The academic and champion of American film culture has died in New York. He was 91.

Vogel was born Amos Vogelbaum in Vienna, Austria, and became well known for his book Film As A Subversive Art and as the founder of the avant-garde film club Cinema 16.

Along with Richard Roud he founded the New York Film Festival in 1963 and served as programme director until 1968.

In 1973, Vogel launched the Annenberg Cinematheque at the University Of Pennsylvania and later was given a Chair for film studies at the Annenberg School for Communication, where he taught and lectured for two decades.

“If you’re looking for the origins of film culture in America, look no further than Amos Vogel,” Martin Scorsese said, “Between Cinema 16, which he ran with his beloved wife Marcia and which opened our eyes to Maya Deren, Stan Brakhage, Bruce Conner, Kenneth Anger, Cassavetes’ Shadows, and hundreds of other visionary films and filmmakers, The New York Film Festival… and his book Film As A Subversive Art, Amos opened the doors to every possibility in film viewing, film exhibition, film curating, film appreciation.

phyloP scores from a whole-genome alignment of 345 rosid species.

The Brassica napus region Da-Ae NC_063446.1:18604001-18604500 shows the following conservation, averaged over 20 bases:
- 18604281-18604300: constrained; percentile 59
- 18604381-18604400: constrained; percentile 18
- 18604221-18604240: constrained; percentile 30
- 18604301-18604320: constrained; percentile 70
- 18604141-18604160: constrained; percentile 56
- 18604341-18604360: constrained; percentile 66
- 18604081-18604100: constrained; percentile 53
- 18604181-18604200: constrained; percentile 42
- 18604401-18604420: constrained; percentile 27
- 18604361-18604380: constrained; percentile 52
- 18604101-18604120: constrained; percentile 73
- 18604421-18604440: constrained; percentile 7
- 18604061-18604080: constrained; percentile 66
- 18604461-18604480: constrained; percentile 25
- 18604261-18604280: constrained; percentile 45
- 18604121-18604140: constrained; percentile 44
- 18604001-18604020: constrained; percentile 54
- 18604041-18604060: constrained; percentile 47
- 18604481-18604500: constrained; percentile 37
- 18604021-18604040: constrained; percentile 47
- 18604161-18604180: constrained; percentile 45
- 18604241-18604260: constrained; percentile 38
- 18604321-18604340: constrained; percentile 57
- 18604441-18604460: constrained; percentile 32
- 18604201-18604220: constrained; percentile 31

“He was also unfailingly generous, encouraging and supportive of so many young filmmakers, including me when I was just starting to make my first pictures. No doubt about it – the man was a giant.”